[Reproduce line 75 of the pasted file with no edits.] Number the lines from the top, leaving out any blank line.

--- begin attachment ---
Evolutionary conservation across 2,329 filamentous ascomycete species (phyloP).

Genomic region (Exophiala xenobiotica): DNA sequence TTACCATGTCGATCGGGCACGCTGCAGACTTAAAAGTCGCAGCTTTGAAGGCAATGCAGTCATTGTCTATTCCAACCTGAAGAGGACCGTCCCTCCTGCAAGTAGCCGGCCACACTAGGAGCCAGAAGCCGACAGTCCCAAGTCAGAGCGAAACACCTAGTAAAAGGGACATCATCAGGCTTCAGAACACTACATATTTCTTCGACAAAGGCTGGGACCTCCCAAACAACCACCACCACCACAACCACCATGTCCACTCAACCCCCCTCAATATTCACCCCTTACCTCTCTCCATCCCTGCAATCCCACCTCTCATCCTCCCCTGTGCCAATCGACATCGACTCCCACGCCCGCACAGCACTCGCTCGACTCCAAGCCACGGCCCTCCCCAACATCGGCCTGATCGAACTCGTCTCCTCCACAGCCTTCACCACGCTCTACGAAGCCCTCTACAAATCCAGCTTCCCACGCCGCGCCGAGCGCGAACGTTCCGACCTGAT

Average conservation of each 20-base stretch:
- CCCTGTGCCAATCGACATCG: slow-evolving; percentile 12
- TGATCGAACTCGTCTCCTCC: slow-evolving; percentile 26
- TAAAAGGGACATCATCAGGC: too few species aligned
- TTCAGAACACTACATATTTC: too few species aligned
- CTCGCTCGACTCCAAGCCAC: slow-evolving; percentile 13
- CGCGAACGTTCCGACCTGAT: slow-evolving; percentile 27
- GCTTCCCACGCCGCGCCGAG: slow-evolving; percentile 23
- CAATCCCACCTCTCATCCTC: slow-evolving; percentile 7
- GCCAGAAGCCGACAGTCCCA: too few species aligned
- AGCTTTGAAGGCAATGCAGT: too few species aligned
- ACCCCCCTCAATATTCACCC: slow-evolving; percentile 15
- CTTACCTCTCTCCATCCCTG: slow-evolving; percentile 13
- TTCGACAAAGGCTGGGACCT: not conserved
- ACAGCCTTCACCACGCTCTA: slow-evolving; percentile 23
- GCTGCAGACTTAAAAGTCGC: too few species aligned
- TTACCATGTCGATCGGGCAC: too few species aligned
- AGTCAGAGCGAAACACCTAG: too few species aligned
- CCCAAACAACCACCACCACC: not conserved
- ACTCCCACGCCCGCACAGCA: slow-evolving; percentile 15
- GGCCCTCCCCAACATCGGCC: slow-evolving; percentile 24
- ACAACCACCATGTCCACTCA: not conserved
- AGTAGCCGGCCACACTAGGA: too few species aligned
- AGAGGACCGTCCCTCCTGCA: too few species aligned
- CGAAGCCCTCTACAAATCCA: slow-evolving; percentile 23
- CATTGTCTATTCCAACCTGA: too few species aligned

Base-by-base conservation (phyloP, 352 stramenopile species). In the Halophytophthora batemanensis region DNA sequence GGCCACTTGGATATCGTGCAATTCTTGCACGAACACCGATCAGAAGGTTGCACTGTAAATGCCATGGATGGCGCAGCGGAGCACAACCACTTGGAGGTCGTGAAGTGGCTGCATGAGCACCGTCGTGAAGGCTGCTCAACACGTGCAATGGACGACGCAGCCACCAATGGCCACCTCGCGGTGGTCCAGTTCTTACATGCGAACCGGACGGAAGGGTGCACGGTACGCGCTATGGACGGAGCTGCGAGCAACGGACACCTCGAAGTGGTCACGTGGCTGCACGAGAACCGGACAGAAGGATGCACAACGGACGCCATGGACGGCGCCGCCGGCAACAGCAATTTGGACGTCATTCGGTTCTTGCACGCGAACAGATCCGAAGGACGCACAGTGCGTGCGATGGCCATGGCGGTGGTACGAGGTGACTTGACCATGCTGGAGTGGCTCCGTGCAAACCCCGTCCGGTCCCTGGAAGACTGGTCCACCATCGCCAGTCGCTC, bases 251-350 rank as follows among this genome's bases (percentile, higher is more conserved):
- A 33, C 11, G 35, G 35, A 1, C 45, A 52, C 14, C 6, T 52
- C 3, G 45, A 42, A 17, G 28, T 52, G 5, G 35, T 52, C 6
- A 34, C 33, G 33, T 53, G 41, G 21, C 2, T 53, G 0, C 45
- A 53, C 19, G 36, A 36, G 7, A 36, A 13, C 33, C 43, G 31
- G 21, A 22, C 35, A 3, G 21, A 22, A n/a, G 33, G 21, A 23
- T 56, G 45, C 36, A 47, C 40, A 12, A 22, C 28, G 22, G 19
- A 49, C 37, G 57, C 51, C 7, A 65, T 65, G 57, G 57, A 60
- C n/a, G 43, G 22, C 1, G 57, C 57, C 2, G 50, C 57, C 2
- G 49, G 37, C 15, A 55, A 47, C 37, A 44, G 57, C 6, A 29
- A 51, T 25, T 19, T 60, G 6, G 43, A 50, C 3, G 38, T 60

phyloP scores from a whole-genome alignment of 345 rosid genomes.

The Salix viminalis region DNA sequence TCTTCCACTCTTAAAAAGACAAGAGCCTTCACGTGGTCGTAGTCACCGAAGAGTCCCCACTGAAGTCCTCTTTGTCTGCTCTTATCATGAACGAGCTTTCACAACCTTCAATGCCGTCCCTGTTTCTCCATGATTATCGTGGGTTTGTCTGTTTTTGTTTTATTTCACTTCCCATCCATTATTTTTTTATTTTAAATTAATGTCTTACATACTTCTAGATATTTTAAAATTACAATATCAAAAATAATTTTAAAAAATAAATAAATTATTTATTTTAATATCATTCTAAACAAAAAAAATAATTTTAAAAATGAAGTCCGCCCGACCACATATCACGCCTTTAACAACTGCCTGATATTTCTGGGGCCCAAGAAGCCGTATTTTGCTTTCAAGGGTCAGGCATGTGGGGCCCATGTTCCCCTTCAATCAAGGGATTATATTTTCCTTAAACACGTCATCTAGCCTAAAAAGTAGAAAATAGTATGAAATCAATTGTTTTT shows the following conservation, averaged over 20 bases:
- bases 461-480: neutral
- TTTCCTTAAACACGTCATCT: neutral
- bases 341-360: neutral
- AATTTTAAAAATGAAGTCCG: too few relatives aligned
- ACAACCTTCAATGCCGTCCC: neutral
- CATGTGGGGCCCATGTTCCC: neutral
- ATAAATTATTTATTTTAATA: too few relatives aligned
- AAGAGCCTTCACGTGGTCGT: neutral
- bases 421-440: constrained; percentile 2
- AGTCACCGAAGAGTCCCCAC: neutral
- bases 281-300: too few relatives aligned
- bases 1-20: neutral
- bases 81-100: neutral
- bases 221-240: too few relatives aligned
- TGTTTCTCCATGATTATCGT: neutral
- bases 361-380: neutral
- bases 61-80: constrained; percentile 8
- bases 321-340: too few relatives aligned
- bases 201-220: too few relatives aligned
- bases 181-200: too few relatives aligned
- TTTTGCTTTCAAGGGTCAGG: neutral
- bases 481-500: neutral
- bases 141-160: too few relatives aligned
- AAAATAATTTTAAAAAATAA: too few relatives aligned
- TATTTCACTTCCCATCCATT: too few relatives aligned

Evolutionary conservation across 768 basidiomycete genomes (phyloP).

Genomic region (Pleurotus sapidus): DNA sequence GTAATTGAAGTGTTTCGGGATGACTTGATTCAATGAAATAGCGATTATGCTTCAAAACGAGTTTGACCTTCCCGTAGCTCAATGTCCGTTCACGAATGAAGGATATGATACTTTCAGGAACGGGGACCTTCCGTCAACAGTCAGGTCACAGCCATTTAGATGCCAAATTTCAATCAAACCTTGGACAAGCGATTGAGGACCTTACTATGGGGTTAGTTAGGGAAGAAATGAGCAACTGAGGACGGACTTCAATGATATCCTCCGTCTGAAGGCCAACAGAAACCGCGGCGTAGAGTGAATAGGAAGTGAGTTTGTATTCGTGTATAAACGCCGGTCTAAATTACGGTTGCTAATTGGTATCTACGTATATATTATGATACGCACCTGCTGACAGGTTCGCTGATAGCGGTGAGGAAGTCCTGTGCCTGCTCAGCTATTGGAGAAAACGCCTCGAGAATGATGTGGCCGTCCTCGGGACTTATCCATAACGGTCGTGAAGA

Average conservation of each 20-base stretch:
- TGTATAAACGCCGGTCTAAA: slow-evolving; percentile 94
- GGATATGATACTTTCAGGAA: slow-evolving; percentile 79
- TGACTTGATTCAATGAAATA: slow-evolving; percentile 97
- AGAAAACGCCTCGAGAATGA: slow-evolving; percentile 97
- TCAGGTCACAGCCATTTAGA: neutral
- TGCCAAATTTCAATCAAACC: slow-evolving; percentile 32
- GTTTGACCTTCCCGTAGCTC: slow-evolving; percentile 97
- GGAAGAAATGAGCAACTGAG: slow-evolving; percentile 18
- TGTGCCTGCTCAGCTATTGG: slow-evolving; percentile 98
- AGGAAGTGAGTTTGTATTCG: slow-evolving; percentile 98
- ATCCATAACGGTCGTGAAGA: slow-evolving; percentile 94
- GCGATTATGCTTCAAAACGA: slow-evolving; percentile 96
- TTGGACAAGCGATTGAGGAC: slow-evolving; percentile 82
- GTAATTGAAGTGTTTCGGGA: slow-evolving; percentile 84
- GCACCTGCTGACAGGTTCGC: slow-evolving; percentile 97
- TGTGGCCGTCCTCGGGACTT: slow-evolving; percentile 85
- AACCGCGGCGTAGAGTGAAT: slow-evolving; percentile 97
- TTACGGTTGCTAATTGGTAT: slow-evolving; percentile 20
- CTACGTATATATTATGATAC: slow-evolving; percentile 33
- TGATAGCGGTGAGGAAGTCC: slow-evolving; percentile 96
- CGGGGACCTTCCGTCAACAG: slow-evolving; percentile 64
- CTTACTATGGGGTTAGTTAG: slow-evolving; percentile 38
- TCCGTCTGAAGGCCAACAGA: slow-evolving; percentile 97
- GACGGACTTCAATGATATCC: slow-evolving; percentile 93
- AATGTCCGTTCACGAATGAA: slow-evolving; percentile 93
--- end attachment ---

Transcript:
- TGCCAAATTTCAATCAAACC: slow-evolving; percentile 32